In other words, if there is an increase in neo-Nazis sneaking into the military, it's mainly due to the huge strains on our military, because we're fighting counterinsurgency wars in two different countries at the same time, without the option of relying on a military draft. It's not due to misguided tolerance or liberality on the part of the recruiters. The need to make quota is forcing recruiters to cut corners in bringing new enlistees into the military. Inevitably, some things will be overlooked. It's a situation any recruit with an agenda contrary to the mission of the U.S. military could conceivably exploit, not just neo-Nazis.
posted by jonp72 at 6:55 PM on September 7, 2008


Wow, good thing non-Nazi street gangs aren't in in the military.

The military is always going to be a cross-section of the less well to do classes of society. How do I know? Because I was in the military.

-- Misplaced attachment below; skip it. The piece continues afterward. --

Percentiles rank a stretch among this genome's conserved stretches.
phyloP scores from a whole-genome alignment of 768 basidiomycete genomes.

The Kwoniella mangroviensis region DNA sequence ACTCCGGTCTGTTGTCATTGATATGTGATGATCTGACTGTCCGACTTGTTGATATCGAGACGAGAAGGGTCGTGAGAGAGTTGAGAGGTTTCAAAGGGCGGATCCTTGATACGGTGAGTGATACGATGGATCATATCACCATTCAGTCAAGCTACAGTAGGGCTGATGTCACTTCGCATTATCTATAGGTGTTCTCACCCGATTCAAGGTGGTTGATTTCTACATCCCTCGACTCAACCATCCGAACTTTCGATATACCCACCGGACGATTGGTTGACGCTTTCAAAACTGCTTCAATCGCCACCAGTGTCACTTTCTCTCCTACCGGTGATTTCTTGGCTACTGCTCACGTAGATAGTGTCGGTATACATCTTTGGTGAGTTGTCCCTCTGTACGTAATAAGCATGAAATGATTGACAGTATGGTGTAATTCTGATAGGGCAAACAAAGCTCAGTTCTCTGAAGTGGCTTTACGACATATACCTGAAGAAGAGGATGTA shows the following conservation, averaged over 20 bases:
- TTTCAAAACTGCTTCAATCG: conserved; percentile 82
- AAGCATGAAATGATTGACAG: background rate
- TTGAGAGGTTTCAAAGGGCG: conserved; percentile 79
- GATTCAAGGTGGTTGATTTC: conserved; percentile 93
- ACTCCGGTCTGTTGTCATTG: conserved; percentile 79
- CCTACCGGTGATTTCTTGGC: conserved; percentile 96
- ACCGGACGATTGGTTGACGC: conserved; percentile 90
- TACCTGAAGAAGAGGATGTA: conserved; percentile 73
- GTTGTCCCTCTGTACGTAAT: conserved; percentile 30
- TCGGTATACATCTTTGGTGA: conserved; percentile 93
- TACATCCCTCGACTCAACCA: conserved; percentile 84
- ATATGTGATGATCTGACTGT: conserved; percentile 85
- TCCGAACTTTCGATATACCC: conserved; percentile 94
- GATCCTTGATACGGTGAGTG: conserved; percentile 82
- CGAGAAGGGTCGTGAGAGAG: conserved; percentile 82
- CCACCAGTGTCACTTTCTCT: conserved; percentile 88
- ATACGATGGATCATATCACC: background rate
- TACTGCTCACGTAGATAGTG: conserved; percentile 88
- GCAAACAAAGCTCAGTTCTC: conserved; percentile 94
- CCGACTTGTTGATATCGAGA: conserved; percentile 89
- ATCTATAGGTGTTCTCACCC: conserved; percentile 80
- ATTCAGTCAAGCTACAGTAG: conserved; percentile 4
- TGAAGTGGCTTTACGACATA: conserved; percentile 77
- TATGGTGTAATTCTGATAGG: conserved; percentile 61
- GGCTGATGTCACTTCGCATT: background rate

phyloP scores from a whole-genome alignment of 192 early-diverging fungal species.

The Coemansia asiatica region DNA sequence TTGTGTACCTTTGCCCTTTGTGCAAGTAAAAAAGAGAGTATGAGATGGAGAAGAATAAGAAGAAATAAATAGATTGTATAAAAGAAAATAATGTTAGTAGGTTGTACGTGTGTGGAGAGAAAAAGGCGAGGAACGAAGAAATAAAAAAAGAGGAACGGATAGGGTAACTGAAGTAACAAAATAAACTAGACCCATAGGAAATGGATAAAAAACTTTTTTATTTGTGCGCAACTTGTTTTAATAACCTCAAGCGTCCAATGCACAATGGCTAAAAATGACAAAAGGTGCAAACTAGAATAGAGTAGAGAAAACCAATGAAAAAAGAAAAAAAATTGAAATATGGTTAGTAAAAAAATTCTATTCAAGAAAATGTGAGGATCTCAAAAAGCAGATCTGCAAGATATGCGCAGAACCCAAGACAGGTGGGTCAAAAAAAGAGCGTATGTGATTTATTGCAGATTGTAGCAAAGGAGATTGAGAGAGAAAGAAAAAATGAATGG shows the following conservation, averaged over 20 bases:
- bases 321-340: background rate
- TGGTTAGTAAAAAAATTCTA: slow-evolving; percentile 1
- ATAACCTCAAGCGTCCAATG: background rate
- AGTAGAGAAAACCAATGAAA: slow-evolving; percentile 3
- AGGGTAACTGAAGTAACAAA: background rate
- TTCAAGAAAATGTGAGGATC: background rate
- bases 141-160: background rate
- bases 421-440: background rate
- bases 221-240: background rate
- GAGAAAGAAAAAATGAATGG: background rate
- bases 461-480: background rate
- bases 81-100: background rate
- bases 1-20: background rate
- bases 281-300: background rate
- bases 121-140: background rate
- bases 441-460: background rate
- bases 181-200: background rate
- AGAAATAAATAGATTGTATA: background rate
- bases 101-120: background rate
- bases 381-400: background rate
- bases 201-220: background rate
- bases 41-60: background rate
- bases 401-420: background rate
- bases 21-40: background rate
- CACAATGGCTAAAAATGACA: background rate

I actually think this a good way to look at it. The neo-Nazis are not some political debating society, but a gang like the Bloods or the Crips. Either way, these gangs are not the type of people you want to be learning the techniques of urban warfare.
posted by jonp72 at 6:59 PM on September 7, 2008


Hope this isn't redundant, didn't get a chance to read all the comments, but I believe the prohibitions on the allowing of white supremacists in the US military has nothing to do with racial belief - it is the same concern that blocks any "gang member" - an attempt to avoid potentially disruptive violent internal conflict in our forces. With the long history of military forces demonizing their opponents with racially focused epithets (in our case "krauts," "japs," and "ragheads" come to mind) to emphasize the "otherness" of the enemy, I hardly think this one could think that prohibitions on welcoming Nazis has to due with a colorblind outlook!